Core competencies are skills, attributes and knowledge … essentially it’s a way of combining activities, resources and operations to help distinguish one company from the next. Yes, it is agreed, this is irrelevant to you – or it will be until the light bulb turns on over your head and you realise that you can bend this information to its knees and place it on a CV and cover letter. Now you may be thinking, ‘Great! But what exactly are they?’

Spilling the beans

Before we open the door to the wondrous competencies garden, let’s first take a moment to realise that you can enhance your CV to fit the needs of the company you are applying for. ‘How?’ you may ask. By using a magical device known as the Google search engine or using a variant of the legionary search engine on the company’s home webpage that you are applying for. There you can search for [insert company name you are head over heels dying to enter] + ‘competency skills’ then, in theory, you will see the core values of the company. Let’s give you an example.
In Google, search ‘IBM Competencies’ and find a box magically appear:

IBM’s Core Competencies:

Client Focus
Communication Skills
Creative Problem-Solving
Passion For IBM
Taking Ownership


Each of these words can be weaved into your CV and/or commented on in the interview. This will also prove to your interviewer you care enough to research the company. If, however, this does not work … well then, good luck!

Another place you can stalk – carefully read that is, is the ‘about the company’ website page. There you can allow the keywords to penetrate your mind, take root in your eyes … and write about them in your CV and cover letter.

The breakdown

Now that we understand why the core competencies are important/how they are applicable to you, let’s talk about what they actually are:

  • Thinking! Thinking can be split into a few different categories. There’s creative, conceptual, analytical and forward thinking to list a few. Each of these take different aspects of the concept. For example …
  • Creative Thinking is all about how you gravitate to the abnormal, come up with a new approach and unique ideas. This can be anything from thinking outside the box to putting salt in your Ketchup instead of on your chips.
  • Conceptual Thinking meanwhile is using abstract, theoretical or holistic approaches to solve a problem – such as using graphic design PowerPoints to prove a point or using metaphors to explain a situation. Here you can draw on your experience of easily noticing patterns of similarities or differences between unrelated situations. 
  • Analytical Thinking – if you are thinking ‘Vulcan’ you are correct. Analytical thinking uses logic to help solve problems. If this is one of your specialties, then making systematic comparisons is your cup of tea. You are rather good at finding inconsistent information and are gifted in breaking down complex tasks by considering each detail part by part.
  • Forward Thinking is how you can predict what may happen and think-up different ways to anticipate it, but more importantly, knowing how to avoid following the usual trends/come-up with ideas to plan and create different opportunities to promote the company and hopefully not create new problems.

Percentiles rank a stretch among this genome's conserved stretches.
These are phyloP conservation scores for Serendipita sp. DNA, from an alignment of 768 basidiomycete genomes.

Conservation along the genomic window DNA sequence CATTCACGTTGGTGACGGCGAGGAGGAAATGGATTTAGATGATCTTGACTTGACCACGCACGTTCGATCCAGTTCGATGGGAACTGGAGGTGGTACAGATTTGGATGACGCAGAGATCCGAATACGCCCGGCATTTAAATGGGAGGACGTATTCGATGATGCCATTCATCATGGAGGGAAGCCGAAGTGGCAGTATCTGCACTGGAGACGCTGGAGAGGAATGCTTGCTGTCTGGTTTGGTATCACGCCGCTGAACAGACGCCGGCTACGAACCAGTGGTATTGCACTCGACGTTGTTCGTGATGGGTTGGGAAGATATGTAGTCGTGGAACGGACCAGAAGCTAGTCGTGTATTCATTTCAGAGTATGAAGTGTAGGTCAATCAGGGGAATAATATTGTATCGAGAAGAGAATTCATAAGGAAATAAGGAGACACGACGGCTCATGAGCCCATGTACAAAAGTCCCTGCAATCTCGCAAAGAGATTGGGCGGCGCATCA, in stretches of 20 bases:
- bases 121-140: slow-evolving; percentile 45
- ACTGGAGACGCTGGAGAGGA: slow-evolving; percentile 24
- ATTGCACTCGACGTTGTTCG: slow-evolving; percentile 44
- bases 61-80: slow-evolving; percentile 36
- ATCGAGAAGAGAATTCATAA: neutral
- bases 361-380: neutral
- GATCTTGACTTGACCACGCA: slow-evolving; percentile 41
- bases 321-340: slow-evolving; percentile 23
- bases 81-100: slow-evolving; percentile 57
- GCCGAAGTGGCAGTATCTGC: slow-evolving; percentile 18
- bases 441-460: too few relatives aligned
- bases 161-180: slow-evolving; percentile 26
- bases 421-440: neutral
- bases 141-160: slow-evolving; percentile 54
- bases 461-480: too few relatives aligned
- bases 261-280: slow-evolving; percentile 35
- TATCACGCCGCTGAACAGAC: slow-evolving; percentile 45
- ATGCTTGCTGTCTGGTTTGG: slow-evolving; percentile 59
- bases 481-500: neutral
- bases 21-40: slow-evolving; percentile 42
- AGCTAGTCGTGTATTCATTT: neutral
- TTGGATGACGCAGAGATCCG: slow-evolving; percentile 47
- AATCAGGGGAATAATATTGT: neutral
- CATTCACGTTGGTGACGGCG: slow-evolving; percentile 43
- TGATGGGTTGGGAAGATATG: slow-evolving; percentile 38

Thinking is significant, but (spoiler!) it’s not everything. It’s important to know how to make decisions, empower others, evaluate and have great communication skills. Each of these points you can elaborate on, morphing into a grand scheme that could win over the heart of your dreaded interviewer, allowing you to sail up to the top of the job application slush pile.

  • Communication! Communication is another fun competency skill that can be broken down into various categories. These involve the typical oral and written communication, as well as persuasive and attention to communication. Let’s take a closer look:
    • Oral Communication is pretty self-explanatory. This covers speaking clearly, easily relaying information/being comprehended, how well you are at organising and presenting your speech patterns, maintaining eye contact …. If you are not a native speaker it can also refer to your English level as well. This can overlap with our next topic ….
    • Written Communication includes spelling, punctuation and grammar. If you are creative enough you can tap into your conceptual thinking and use graphics and other visual aids to clarify your point.
    • Persuasive Communication is crucial for upper-management and sales positions as it is much needed to impact your target audience. It is drawn by selective language, experience, relatable stories – pretty much anything that can be twisted and hammered into a weaker individual to convince everyone that your way is the only way and their way is simply wrong.
interview carrier pigeon
  • Attentive to Communication, aka listening and more meaningfully, passing the right information on to the correct person with your personal filter getting in the way. Another good trait is being able to identify a brilliant idea and passing it onto another person who can execute it. Essentially, you must ask yourself, are you a good carrier pigeon?

As you can see, competency skills are skills that everyone uses. It’s much like grasping what kind of personality traits you have and displaying them on a silver platter for your interviewer to see and choose to taste by accepting you (or not) for the position of your choosing.

Other fun articles you can read are soft skills, teamworkcommunication and more. If you still feel you need help with this, or a more thorough comprehension of what a particular job’s hiring process is, go to our main website, JobTestPrep for more information.